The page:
STAR TREK: THE VIDEO GAME REVIEW
Space is the Final Frontier, according to Star Trek. Is this more like the final straw for licensed games?
Posted by PlayDevil.com Staff on May 14, 2013 13:50 (May 14, 2013 13:50)
Written by: Ian
Boldly going nowhere?
Space is the Final Frontier, according to "Star Trek". Is this more like the final straw for licensed games? Paramount went to great lengths to tell me at a preview showing that Digital Extremes had all the access, time and money they needed to make a great game, and whilst I left somewhat unconvinced, there was certainly some potential for a decent game.
As you’ll probably have seen by now, either from adverts, our previews, or otherwise, this game is licensed, but not a film tie-in. It has all the characters from the re-boot, but doesn’t follow either the 2009 or 2013 Trek films.
Instead you get a bridging story which brings back the Gorn enemy, last seen battling Kirk in a rubber suit in the Original Series. They’re here to steal some Vulcan technology that was going to be used to help out the poor pointy-eared guys populate their new home, the generically named New Vulcan.
Kirk, Spock and the Enterprise are called into investigate a distress call from a space station in the area, and soon get dragged into the whole affair. Whilst the re-imagined Gorn could have been a cool enemy, the fact that they seem incapable of communication rather drags things down as there is no real discernible evil power or bad guy present for any portion of the game- just waves of grunts. Other than the very basic premise of the game, there’s also no ties or references to either film, which I’m sure many fans will find to be pretty disappointing as well.
However, whilst the story is more of a mild disappointment, the way the game turns out playing is a much more major disappointment. Digital Extremes had over three years to makes this game, and seemingly endless help, access and cash from Paramount to pull it off. And yet, you get a 10 chapter game that lasts 8-10 hours where almost a third of the game is unplayable garbage. The turret and rocket sections are never tutorialised, feature inversed controls and are incredibly frustrating sequences which rely on memory reflex and repeated failure in order to master.
These sections almost make the incredibly generic 3rd-person action sequences something to look forwards to. There are some levels that focus on exploration or puzzle solving, which is perhaps befitting of the series as a whole, but these too are marred by fuzzy controls, poor animation, generic mini-games and hacking and none of the sense of wonder, scale or danger that Uncharted or Tomb Raider offer the player. Shooting is equally average, with a host of weapons that all feel very samey, pointless secondary modes, an upgrade path that makes very little gameplay sense or difference, and hilariously awful cover. The Gorn are so large that there’s always some appendage poking out to shoot, which renders cover almost irrelevant to anyone other than the most incapable. It’s like Digital Extremes picked every shooter cliché possible from this generation, deliberately set out to make it worse, then bundled it into the game in the hope that by having the most numerous amount of mechanics, somehow all would be forgiven.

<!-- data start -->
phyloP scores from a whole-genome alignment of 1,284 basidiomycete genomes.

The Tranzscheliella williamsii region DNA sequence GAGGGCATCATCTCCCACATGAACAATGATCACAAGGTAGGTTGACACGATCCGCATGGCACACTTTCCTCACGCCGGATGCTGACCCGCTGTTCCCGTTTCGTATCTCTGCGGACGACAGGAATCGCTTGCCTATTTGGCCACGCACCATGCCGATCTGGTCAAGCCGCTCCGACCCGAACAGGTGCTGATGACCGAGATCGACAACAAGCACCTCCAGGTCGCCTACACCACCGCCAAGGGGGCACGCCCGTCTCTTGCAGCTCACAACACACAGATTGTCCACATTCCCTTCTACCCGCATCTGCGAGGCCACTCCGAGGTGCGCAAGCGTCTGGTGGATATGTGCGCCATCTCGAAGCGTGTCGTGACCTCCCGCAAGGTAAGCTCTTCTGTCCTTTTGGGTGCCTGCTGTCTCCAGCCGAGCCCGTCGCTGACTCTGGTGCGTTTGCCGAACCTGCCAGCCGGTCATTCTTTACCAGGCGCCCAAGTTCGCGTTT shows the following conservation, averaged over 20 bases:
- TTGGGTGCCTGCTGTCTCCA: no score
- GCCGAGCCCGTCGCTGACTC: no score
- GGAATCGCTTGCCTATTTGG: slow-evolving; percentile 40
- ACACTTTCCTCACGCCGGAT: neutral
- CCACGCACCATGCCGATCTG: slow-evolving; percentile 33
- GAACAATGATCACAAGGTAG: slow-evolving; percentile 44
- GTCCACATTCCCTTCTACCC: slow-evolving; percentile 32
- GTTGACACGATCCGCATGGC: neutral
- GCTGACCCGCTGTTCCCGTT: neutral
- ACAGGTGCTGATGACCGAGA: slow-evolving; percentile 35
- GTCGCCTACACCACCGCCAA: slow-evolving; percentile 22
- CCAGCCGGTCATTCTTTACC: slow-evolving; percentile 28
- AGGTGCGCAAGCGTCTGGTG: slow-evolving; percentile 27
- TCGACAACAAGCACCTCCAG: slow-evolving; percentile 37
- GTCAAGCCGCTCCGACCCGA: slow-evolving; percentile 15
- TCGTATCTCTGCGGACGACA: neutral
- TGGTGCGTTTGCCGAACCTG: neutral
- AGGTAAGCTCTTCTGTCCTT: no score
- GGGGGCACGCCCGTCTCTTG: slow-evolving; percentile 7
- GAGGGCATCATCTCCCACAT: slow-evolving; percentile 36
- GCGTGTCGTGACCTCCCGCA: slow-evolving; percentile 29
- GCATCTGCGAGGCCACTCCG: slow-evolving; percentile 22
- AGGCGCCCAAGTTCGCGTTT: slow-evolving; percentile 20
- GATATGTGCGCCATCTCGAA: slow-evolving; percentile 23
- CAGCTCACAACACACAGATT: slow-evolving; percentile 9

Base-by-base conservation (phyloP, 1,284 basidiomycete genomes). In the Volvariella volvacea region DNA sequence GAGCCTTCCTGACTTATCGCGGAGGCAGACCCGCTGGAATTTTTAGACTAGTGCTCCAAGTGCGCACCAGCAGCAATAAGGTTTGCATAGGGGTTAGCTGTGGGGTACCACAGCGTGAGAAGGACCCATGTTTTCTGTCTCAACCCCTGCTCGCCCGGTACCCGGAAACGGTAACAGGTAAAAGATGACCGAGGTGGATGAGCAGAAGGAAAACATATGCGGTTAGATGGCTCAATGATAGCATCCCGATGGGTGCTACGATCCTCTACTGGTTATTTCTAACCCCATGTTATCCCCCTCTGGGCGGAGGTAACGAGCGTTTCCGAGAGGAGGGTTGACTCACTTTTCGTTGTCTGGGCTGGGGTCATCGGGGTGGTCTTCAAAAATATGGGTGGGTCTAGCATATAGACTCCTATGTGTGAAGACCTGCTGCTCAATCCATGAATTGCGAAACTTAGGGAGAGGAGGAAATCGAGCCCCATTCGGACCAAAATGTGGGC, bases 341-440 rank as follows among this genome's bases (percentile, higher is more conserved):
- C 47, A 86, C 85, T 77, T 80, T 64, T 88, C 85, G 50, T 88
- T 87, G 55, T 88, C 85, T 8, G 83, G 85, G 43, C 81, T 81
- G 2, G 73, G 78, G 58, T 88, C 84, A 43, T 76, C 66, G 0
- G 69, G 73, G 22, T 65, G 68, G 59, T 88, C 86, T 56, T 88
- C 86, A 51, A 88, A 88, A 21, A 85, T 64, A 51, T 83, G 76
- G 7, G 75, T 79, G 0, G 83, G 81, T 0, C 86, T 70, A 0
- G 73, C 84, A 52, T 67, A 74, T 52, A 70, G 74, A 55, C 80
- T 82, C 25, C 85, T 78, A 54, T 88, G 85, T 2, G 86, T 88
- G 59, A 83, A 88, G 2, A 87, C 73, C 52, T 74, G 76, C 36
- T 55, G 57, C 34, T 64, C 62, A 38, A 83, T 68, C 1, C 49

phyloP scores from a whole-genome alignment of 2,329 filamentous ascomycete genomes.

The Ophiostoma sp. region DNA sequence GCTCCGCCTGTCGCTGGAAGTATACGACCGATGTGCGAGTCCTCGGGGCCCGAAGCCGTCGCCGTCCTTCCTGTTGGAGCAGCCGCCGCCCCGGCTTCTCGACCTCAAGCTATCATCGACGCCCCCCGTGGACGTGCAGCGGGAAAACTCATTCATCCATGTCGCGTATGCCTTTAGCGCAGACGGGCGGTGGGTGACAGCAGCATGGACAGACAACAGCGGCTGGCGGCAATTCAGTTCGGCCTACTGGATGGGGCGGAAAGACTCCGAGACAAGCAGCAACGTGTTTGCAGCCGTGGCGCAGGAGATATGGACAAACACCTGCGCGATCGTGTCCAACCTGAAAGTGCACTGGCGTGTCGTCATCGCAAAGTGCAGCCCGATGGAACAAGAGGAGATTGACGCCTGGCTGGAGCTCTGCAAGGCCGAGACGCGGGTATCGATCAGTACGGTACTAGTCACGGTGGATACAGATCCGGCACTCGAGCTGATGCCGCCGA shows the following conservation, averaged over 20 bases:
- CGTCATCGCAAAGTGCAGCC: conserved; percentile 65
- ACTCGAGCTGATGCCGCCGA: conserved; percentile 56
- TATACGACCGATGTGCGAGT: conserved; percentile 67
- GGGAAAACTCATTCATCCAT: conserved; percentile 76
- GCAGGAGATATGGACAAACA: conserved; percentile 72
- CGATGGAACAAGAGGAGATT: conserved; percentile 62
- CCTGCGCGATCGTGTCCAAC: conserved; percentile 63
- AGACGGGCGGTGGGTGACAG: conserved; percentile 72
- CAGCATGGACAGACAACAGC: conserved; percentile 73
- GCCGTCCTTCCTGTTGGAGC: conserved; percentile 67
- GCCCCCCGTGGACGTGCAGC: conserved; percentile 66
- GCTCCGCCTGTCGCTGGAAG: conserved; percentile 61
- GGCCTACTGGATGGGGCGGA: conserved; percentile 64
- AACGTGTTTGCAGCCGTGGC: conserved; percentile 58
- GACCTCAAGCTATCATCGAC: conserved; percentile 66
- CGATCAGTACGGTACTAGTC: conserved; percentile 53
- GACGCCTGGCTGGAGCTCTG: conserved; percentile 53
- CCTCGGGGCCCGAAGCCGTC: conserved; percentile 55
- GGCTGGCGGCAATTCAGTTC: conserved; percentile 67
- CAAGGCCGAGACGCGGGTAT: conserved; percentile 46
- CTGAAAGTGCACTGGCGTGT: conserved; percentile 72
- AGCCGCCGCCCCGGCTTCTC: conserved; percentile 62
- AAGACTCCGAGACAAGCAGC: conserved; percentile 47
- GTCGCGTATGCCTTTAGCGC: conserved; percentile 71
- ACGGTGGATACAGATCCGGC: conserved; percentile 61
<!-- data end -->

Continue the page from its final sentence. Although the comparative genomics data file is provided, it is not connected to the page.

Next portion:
Even if that were the case, the sheer number of bugs are totally unforgivable. Most of the time when exiting a cut-scene you lose control of your character for a few seconds, or they are only capable of walking one direction (which also normally happens to be not the right direction), woeful co-op AI that does nothing to help you or even just sits running on the spot or into walls, and broken objectives that force you to restart whole checkpoints or even levels.
Some levels are neatly designed and have a decent mixture of the gameplay types; when bug-free they can even be a bit of fun. However, they’re too few and far between. Many levels are poorly designed and even using the Tri-corder (think Detective mode from Arkham Asylum, yet another ‘borrowed’ mechanic) pathfinding and navigation can be difficult; when combined with an over-abundance of shooting you’re just left with a broken mess.